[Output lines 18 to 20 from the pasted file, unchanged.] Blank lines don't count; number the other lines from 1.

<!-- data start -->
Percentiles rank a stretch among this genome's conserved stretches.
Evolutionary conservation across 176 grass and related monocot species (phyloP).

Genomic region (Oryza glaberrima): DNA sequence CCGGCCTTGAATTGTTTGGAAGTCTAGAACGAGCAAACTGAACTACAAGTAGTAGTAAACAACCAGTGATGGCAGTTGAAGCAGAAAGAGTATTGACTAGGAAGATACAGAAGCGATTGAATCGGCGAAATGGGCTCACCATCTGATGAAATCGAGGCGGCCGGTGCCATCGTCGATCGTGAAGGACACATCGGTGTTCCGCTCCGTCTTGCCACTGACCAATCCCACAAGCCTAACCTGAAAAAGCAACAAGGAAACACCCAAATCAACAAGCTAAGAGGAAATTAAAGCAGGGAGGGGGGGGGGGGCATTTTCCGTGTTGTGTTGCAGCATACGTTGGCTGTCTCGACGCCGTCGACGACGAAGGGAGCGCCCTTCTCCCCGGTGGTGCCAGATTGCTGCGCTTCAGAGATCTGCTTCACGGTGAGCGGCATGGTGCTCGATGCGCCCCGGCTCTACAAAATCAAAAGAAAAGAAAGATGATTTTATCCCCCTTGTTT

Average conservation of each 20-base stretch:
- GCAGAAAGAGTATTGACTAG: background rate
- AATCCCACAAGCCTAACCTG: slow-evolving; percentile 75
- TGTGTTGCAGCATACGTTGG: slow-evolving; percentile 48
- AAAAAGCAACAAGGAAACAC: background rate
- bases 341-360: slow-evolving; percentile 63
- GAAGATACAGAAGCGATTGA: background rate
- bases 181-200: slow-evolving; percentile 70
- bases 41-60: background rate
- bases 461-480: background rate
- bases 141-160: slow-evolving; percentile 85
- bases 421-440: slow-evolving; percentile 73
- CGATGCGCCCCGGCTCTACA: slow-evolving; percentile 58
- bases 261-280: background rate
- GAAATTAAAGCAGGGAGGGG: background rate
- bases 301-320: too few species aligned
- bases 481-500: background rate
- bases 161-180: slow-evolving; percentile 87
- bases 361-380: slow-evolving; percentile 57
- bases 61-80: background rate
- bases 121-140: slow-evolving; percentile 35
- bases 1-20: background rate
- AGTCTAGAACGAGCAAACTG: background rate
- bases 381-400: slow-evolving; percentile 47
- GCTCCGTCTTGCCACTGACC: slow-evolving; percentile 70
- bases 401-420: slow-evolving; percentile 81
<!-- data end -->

- GAAATTAAAGCAGGGAGGGG: background rate
- bases 301-320: too few species aligned
- bases 481-500: background rate